Preparing for old age is a wise move every person should consider. No matter how strong you are in your youth, you may suffer some conditions that may require care as you age. The said healthcare, of course, will cost you some money. And one way to make sure you’ll have some budget come that day is by having a long-term care insurance.
Long-term care insurance will cover the costs of healthcare you will need over an extended period of time during old age. That said, how much are long-term care insurance rates in the US?
Average Long Term Insurance Cost
According to The Balance, the price range per year will change by age:
- Age 55 (single individual): $1,325 to $2,550
- Age 55 (couple, preferred health, shared policy): $2,085 to $3,970
- Age 55 (couple, standard health): $1,985 to $3,970
- Age 60 (couple, preferred health, shared policy): $2,605 to $4,935
For additional perspective, Kiplinger shows that a married couple aged 60 would have to pay $2,170 per year for $328,000 worth of coverage.
Factors That Matters
The long-term care insurance rates in the US vary based on a number of factors. For one, insurance companies differ when it comes to computing premiums. There are instances when the price difference reaches about $1,000 between policies.
Also, the older you are, the costlier the insurance will be. There are even cases, such as if you’re already in a serious health condition when you won’t be able to get a coverage.
The total cost will further be influenced by what aspects you choose to be included in the coverage. Some of these include:
- Nursing home care
- Assisted living
- Adult day care services
- Home care
- Home modification
- Care coordination
- Future service options
The aspects to be covered will vary depending on your selected policy. That said, you should consider what parts of it you will actually need when you reach old age. Doing so will prevent you from paying for services that you won’t need in the future.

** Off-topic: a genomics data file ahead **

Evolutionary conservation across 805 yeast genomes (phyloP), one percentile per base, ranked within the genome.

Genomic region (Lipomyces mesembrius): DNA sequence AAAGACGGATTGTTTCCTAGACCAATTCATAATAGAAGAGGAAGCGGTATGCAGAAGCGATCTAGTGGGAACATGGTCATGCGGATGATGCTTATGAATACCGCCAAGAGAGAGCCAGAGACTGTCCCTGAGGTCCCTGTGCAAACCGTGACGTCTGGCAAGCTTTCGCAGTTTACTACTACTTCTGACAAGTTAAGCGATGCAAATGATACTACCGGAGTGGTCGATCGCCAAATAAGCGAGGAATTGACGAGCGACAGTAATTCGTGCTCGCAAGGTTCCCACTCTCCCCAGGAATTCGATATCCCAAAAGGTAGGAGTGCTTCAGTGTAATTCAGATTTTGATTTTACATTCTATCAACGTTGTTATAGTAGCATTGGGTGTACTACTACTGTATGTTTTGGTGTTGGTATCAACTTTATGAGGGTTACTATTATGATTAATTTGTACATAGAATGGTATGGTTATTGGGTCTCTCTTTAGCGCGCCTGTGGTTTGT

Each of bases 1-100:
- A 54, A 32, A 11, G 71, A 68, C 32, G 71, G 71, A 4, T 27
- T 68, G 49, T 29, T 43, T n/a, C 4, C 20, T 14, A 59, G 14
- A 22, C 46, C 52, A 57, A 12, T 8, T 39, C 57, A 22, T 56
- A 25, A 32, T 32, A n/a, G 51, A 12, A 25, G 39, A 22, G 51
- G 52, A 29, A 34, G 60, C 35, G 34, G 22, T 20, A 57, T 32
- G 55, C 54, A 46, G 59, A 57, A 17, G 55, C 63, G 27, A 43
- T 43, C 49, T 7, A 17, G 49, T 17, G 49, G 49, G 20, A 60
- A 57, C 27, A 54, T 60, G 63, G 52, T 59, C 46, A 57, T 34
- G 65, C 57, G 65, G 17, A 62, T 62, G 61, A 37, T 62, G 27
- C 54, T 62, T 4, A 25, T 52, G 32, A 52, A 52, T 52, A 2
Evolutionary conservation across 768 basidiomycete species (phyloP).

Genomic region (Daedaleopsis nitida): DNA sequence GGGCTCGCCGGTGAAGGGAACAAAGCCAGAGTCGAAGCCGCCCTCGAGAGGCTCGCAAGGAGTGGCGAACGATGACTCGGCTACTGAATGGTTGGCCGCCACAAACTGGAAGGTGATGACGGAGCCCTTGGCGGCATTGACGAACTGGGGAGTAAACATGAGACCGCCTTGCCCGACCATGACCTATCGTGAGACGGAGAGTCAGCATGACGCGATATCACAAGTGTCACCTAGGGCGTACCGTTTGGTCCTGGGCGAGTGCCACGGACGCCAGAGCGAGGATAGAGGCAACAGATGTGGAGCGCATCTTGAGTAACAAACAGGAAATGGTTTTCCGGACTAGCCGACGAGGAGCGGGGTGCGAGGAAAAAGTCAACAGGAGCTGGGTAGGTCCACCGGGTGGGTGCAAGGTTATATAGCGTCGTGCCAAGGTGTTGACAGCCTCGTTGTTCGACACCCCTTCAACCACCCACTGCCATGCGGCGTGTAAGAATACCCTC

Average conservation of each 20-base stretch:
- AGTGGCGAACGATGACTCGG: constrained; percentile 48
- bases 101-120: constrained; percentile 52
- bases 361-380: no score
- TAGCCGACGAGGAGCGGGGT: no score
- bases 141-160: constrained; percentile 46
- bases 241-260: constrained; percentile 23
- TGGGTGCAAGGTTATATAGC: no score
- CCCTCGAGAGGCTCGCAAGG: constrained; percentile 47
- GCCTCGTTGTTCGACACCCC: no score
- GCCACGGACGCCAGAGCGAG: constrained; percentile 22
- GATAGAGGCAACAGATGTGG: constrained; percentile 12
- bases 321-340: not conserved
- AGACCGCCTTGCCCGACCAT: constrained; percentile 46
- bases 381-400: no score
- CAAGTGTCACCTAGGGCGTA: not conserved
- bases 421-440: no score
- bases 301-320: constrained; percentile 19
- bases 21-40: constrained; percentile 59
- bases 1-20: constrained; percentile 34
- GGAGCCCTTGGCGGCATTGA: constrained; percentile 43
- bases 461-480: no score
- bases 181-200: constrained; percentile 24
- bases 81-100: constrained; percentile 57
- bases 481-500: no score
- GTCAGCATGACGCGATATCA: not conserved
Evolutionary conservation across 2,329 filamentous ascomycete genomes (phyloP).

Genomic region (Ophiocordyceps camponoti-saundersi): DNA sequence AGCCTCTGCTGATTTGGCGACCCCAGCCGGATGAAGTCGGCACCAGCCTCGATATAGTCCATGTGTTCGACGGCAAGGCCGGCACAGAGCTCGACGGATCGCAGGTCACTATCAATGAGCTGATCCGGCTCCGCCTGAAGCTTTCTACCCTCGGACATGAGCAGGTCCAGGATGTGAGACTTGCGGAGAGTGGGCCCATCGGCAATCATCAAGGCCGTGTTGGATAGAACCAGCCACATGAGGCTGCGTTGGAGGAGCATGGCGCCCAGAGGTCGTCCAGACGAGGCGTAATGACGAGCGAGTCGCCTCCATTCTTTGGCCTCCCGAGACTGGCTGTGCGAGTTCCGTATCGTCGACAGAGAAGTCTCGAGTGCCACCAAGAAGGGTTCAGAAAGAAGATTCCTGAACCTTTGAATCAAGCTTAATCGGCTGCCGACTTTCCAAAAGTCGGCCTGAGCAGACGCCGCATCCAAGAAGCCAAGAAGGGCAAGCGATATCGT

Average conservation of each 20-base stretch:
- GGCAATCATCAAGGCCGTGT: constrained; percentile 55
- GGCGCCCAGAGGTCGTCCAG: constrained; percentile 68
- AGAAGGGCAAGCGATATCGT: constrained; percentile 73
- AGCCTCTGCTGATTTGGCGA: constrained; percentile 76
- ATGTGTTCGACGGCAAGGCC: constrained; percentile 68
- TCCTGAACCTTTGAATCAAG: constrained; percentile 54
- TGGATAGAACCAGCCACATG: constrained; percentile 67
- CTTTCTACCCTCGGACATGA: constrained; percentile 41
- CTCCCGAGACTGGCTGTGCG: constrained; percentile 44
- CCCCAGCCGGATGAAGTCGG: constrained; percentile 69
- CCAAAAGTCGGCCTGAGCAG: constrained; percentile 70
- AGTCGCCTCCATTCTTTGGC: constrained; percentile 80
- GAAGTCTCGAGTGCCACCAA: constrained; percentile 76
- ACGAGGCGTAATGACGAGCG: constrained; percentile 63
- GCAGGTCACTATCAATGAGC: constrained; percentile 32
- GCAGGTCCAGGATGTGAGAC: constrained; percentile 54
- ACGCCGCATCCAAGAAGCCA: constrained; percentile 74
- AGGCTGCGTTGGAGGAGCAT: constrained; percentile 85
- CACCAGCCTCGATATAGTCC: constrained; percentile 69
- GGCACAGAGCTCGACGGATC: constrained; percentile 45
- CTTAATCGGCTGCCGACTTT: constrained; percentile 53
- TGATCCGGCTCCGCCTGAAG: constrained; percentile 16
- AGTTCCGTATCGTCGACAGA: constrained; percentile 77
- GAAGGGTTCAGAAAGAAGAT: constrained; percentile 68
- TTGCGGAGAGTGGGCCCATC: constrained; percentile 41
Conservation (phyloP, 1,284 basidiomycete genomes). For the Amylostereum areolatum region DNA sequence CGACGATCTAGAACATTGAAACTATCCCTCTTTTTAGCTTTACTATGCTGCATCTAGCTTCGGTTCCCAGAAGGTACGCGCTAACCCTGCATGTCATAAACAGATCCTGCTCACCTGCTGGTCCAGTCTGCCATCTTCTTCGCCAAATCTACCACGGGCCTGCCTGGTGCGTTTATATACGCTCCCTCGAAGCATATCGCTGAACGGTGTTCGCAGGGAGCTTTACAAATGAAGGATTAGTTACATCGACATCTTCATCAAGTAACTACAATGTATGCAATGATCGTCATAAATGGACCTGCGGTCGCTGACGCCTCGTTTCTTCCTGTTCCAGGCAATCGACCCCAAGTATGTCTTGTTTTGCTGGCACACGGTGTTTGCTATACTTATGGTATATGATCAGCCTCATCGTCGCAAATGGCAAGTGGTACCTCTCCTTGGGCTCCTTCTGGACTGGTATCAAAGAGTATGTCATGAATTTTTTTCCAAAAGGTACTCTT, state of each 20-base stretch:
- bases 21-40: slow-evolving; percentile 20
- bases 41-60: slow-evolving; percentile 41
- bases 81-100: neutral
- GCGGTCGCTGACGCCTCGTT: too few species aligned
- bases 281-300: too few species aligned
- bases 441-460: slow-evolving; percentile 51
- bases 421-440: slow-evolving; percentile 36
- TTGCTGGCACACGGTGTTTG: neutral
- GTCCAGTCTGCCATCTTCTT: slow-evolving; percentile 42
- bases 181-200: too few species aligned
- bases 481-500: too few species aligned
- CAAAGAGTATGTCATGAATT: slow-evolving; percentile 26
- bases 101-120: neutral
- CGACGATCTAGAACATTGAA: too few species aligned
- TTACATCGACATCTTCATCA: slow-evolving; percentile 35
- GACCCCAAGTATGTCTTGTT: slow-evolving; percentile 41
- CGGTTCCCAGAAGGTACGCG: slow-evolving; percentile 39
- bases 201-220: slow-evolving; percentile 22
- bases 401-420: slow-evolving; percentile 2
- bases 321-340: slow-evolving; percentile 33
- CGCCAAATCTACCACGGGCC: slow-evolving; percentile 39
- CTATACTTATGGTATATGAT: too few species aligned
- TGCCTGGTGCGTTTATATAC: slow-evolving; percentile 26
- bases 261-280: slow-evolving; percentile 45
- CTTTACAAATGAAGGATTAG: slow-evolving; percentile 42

You can further understand the differences in policies by looking at coverages of several plans. For instance, Forbes says that Medicare does not cover nursing home care. That is, except for limited stays after a three-day hospital admission or more. It does not also pay for in-home care unless it’s skilled nursing care. Basically, Medicare does not pay for most of the expenses associated with old age.
As for Medicaid, the rules vary depending on the state. Note that it won’t cover assisted living, but will pay for home health care services. Note also that you first have to exhaust all your resources and fulfill other requirements before you can qualify for Medicaid.
Shopping for a policy can be difficult due to the number of plans available and the staggering costs of each. That said, you can make the selection easier by determining what will work best for you.
For instance, you have to consider your budget. Premiums can be as high as $8,000 in some places, but you don’t have to enroll in such a policy if your income is not enough to pay for it. According to the National Association of Insurance Commissioners (NAIC), you should not spend more than 7% of your income on premiums.
You also have to consider what your policy covers. Some companies may place qualifications or restrictions on facilities and programs. That said, you should determine clearly what facility, program, and service you want to enjoy later in life.
One way to determine what you need for long-term care is predicting what type of risks you want to cover. To do that, consider checking your health and hereditary conditions. You should also consider if there are family members who will take care of you in the future, as it may lessen the insurance charges.
Another thing you should consider is how you can allocate parts of your savings and investments for long-term care. You may ask a financial adviser or a lawyer about the best ways to save for the said future expenses.